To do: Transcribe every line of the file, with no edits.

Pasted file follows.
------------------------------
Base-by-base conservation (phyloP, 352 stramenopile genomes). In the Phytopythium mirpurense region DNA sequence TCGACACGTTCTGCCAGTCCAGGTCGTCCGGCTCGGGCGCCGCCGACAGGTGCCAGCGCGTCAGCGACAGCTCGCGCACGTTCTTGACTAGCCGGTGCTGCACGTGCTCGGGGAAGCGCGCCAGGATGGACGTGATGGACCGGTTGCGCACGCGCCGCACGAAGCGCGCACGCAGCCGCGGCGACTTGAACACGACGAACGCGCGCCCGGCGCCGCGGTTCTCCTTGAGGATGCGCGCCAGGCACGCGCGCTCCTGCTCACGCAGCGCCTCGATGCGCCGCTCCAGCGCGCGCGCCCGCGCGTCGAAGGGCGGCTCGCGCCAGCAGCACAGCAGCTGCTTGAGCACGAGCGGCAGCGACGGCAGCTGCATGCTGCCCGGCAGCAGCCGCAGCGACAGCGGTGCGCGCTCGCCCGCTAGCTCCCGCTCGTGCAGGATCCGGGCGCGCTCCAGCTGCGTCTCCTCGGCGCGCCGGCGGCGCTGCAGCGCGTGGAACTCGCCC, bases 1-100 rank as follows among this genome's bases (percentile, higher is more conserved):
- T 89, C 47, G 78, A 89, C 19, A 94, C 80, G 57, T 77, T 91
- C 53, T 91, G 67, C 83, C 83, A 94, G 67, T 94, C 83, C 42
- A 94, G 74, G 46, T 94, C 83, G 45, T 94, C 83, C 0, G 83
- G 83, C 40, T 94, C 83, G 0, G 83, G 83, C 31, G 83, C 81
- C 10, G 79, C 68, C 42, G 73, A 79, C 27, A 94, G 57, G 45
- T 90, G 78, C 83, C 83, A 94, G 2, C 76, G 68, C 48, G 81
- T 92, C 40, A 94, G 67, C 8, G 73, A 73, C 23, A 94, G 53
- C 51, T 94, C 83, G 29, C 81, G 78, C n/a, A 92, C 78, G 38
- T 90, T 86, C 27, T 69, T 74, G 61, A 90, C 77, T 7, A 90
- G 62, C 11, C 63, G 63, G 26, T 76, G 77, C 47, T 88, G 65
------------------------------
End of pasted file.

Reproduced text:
Base-by-base conservation (phyloP, 352 stramenopile genomes). In the Phytopythium mirpurense region DNA sequence TCGACACGTTCTGCCAGTCCAGGTCGTCCGGCTCGGGCGCCGCCGACAGGTGCCAGCGCGTCAGCGACAGCTCGCGCACGTTCTTGACTAGCCGGTGCTGCACGTGCTCGGGGAAGCGCGCCAGGATGGACGTGATGGACCGGTTGCGCACGCGCCGCACGAAGCGCGCACGCAGCCGCGGCGACTTGAACACGACGAACGCGCGCCCGGCGCCGCGGTTCTCCTTGAGGATGCGCGCCAGGCACGCGCGCTCCTGCTCACGCAGCGCCTCGATGCGCCGCTCCAGCGCGCGCGCCCGCGCGTCGAAGGGCGGCTCGCGCCAGCAGCACAGCAGCTGCTTGAGCACGAGCGGCAGCGACGGCAGCTGCATGCTGCCCGGCAGCAGCCGCAGCGACAGCGGTGCGCGCTCGCCCGCTAGCTCCCGCTCGTGCAGGATCCGGGCGCGCTCCAGCTGCGTCTCCTCGGCGCGCCGGCGGCGCTGCAGCGCGTGGAACTCGCCC, bases 1-100 rank as follows among this genome's bases (percentile, higher is more conserved):
- T 89, C 47, G 78, A 89, C 19, A 94, C 80, G 57, T 77, T 91
- C 53, T 91, G 67, C 83, C 83, A 94, G 67, T 94, C 83, C 42
- A 94, G 74, G 46, T 94, C 83, G 45, T 94, C 83, C 0, G 83
- G 83, C 40, T 94, C 83, G 0, G 83, G 83, C 31, G 83, C 81
- C 10, G 79, C 68, C 42, G 73, A 79, C 27, A 94, G 57, G 45
- T 90, G 78, C 83, C 83, A 94, G 2, C 76, G 68, C 48, G 81
- T 92, C 40, A 94, G 67, C 8, G 73, A 73, C 23, A 94, G 53
- C 51, T 94, C 83, G 29, C 81, G 78, C n/a, A 92, C 78, G 38
- T 90, T 86, C 27, T 69, T 74, G 61, A 90, C 77, T 7, A 90
- G 62, C 11, C 63, G 63, G 26, T 76, G 77, C 47, T 88, G 65